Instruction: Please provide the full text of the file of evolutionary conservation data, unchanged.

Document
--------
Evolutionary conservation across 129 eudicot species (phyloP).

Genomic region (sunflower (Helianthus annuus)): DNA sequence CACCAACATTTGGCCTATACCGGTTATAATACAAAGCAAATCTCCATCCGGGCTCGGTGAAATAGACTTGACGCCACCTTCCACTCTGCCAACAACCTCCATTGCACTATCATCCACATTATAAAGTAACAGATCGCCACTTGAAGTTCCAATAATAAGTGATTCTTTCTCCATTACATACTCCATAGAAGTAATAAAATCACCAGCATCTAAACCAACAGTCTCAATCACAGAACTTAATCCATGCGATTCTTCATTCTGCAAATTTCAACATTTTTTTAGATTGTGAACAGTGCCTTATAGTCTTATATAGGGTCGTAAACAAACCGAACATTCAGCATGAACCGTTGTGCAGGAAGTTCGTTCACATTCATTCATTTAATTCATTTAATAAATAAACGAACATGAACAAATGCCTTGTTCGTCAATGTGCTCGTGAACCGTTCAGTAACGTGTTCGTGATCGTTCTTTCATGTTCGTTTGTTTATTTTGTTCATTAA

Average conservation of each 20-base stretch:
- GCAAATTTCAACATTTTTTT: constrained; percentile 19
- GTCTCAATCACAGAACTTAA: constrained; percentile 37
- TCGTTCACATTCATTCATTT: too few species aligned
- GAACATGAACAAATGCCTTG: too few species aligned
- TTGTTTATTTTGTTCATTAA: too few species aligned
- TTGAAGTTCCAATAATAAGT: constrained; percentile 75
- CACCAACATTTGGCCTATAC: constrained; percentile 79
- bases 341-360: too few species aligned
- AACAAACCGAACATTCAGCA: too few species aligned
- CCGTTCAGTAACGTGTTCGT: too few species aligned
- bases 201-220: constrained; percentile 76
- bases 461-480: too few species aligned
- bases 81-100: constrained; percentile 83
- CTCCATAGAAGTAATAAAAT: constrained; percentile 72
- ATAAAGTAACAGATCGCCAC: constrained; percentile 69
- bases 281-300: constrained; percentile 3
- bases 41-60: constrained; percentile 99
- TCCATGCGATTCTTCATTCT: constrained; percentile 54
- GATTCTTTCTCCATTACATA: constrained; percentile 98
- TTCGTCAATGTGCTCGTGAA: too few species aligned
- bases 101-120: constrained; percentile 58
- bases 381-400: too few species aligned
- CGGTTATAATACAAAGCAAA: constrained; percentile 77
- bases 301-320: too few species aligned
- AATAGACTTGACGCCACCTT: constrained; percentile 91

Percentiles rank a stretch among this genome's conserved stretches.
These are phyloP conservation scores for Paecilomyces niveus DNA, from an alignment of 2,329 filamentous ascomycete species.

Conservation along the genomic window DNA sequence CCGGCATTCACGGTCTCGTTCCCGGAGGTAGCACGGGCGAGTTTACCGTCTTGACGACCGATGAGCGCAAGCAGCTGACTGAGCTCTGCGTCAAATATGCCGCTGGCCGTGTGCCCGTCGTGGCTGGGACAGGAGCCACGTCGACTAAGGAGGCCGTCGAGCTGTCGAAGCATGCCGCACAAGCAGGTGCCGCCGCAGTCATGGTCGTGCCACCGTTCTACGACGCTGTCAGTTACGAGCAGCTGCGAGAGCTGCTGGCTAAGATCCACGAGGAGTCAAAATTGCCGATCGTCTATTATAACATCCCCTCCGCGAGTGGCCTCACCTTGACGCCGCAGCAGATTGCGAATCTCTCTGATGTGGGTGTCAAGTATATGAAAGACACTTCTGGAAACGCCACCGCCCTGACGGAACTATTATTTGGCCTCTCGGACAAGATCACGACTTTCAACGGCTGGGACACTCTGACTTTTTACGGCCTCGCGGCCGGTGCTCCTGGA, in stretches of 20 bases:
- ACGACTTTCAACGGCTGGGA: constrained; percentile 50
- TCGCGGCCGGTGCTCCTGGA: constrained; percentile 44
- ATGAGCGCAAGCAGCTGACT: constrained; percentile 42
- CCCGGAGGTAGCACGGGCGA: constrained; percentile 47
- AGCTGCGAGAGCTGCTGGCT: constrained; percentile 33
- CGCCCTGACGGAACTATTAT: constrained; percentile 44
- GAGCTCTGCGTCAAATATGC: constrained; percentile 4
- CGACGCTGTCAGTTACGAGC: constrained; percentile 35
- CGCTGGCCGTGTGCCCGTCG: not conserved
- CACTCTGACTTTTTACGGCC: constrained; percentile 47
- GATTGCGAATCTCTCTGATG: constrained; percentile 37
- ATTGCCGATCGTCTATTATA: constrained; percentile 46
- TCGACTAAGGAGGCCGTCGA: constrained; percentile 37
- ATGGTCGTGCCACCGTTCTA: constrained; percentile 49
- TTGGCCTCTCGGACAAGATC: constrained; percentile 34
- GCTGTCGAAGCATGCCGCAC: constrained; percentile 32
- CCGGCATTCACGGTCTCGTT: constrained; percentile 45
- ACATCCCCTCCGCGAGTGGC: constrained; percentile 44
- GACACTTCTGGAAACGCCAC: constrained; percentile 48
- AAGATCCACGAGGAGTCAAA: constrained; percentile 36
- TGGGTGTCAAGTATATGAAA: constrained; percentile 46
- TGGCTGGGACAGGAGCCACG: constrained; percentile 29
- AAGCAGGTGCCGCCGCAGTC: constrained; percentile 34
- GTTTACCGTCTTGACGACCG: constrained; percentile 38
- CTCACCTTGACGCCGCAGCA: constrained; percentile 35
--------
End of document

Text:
Evolutionary conservation across 129 eudicot species (phyloP).

Genomic region (sunflower (Helianthus annuus)): DNA sequence CACCAACATTTGGCCTATACCGGTTATAATACAAAGCAAATCTCCATCCGGGCTCGGTGAAATAGACTTGACGCCACCTTCCACTCTGCCAACAACCTCCATTGCACTATCATCCACATTATAAAGTAACAGATCGCCACTTGAAGTTCCAATAATAAGTGATTCTTTCTCCATTACATACTCCATAGAAGTAATAAAATCACCAGCATCTAAACCAACAGTCTCAATCACAGAACTTAATCCATGCGATTCTTCATTCTGCAAATTTCAACATTTTTTTAGATTGTGAACAGTGCCTTATAGTCTTATATAGGGTCGTAAACAAACCGAACATTCAGCATGAACCGTTGTGCAGGAAGTTCGTTCACATTCATTCATTTAATTCATTTAATAAATAAACGAACATGAACAAATGCCTTGTTCGTCAATGTGCTCGTGAACCGTTCAGTAACGTGTTCGTGATCGTTCTTTCATGTTCGTTTGTTTATTTTGTTCATTAA

Average conservation of each 20-base stretch:
- GCAAATTTCAACATTTTTTT: constrained; percentile 19
- GTCTCAATCACAGAACTTAA: constrained; percentile 37
- TCGTTCACATTCATTCATTT: too few species aligned
- GAACATGAACAAATGCCTTG: too few species aligned
- TTGTTTATTTTGTTCATTAA: too few species aligned
- TTGAAGTTCCAATAATAAGT: constrained; percentile 75
- CACCAACATTTGGCCTATAC: constrained; percentile 79
- bases 341-360: too few species aligned
- AACAAACCGAACATTCAGCA: too few species aligned
- CCGTTCAGTAACGTGTTCGT: too few species aligned
- bases 201-220: constrained; percentile 76
- bases 461-480: too few species aligned
- bases 81-100: constrained; percentile 83
- CTCCATAGAAGTAATAAAAT: constrained; percentile 72
- ATAAAGTAACAGATCGCCAC: constrained; percentile 69
- bases 281-300: constrained; percentile 3
- bases 41-60: constrained; percentile 99
- TCCATGCGATTCTTCATTCT: constrained; percentile 54
- GATTCTTTCTCCATTACATA: constrained; percentile 98
- TTCGTCAATGTGCTCGTGAA: too few species aligned
- bases 101-120: constrained; percentile 58
- bases 381-400: too few species aligned
- CGGTTATAATACAAAGCAAA: constrained; percentile 77
- bases 301-320: too few species aligned
- AATAGACTTGACGCCACCTT: constrained; percentile 91

Percentiles rank a stretch among this genome's conserved stretches.
These are phyloP conservation scores for Paecilomyces niveus DNA, from an alignment of 2,329 filamentous ascomycete species.

Conservation along the genomic window DNA sequence CCGGCATTCACGGTCTCGTTCCCGGAGGTAGCACGGGCGAGTTTACCGTCTTGACGACCGATGAGCGCAAGCAGCTGACTGAGCTCTGCGTCAAATATGCCGCTGGCCGTGTGCCCGTCGTGGCTGGGACAGGAGCCACGTCGACTAAGGAGGCCGTCGAGCTGTCGAAGCATGCCGCACAAGCAGGTGCCGCCGCAGTCATGGTCGTGCCACCGTTCTACGACGCTGTCAGTTACGAGCAGCTGCGAGAGCTGCTGGCTAAGATCCACGAGGAGTCAAAATTGCCGATCGTCTATTATAACATCCCCTCCGCGAGTGGCCTCACCTTGACGCCGCAGCAGATTGCGAATCTCTCTGATGTGGGTGTCAAGTATATGAAAGACACTTCTGGAAACGCCACCGCCCTGACGGAACTATTATTTGGCCTCTCGGACAAGATCACGACTTTCAACGGCTGGGACACTCTGACTTTTTACGGCCTCGCGGCCGGTGCTCCTGGA, in stretches of 20 bases:
- ACGACTTTCAACGGCTGGGA: constrained; percentile 50
- TCGCGGCCGGTGCTCCTGGA: constrained; percentile 44
- ATGAGCGCAAGCAGCTGACT: constrained; percentile 42
- CCCGGAGGTAGCACGGGCGA: constrained; percentile 47
- AGCTGCGAGAGCTGCTGGCT: constrained; percentile 33
- CGCCCTGACGGAACTATTAT: constrained; percentile 44
- GAGCTCTGCGTCAAATATGC: constrained; percentile 4
- CGACGCTGTCAGTTACGAGC: constrained; percentile 35
- CGCTGGCCGTGTGCCCGTCG: not conserved
- CACTCTGACTTTTTACGGCC: constrained; percentile 47
- GATTGCGAATCTCTCTGATG: constrained; percentile 37
- ATTGCCGATCGTCTATTATA: constrained; percentile 46
- TCGACTAAGGAGGCCGTCGA: constrained; percentile 37
- ATGGTCGTGCCACCGTTCTA: constrained; percentile 49
- TTGGCCTCTCGGACAAGATC: constrained; percentile 34
- GCTGTCGAAGCATGCCGCAC: constrained; percentile 32
- CCGGCATTCACGGTCTCGTT: constrained; percentile 45
- ACATCCCCTCCGCGAGTGGC: constrained; percentile 44
- GACACTTCTGGAAACGCCAC: constrained; percentile 48
- AAGATCCACGAGGAGTCAAA: constrained; percentile 36
- TGGGTGTCAAGTATATGAAA: constrained; percentile 46
- TGGCTGGGACAGGAGCCACG: constrained; percentile 29
- AAGCAGGTGCCGCCGCAGTC: constrained; percentile 34
- GTTTACCGTCTTGACGACCG: constrained; percentile 38
- CTCACCTTGACGCCGCAGCA: constrained; percentile 35